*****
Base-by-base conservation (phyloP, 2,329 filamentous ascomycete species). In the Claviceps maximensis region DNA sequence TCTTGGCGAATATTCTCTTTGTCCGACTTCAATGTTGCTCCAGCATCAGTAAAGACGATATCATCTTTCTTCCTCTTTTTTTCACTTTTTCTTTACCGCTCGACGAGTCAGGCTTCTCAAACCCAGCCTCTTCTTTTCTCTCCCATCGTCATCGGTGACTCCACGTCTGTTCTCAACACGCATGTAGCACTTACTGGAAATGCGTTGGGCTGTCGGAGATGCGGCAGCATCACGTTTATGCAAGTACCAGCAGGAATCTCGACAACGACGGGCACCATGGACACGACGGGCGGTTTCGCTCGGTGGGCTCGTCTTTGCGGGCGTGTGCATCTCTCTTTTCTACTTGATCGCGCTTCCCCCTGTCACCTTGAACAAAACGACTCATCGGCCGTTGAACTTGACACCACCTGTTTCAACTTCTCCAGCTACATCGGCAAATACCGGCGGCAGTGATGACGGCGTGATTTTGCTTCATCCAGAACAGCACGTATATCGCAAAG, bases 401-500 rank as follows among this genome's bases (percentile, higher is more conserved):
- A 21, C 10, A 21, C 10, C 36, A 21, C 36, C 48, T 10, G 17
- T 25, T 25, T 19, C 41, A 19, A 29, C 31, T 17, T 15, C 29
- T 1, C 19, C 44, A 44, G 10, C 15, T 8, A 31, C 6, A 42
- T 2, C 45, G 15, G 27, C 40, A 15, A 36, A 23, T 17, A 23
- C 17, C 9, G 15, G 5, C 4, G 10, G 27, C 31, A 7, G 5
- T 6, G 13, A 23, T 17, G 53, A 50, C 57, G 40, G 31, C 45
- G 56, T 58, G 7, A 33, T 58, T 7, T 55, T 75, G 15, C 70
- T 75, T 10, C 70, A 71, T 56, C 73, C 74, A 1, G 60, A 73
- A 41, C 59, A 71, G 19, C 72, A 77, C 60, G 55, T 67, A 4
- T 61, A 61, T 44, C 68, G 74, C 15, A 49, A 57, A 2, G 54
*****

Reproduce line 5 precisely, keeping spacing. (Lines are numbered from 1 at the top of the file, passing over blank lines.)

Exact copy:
- T 2, C 45, G 15, G 27, C 40, A 15, A 36, A 23, T 17, A 23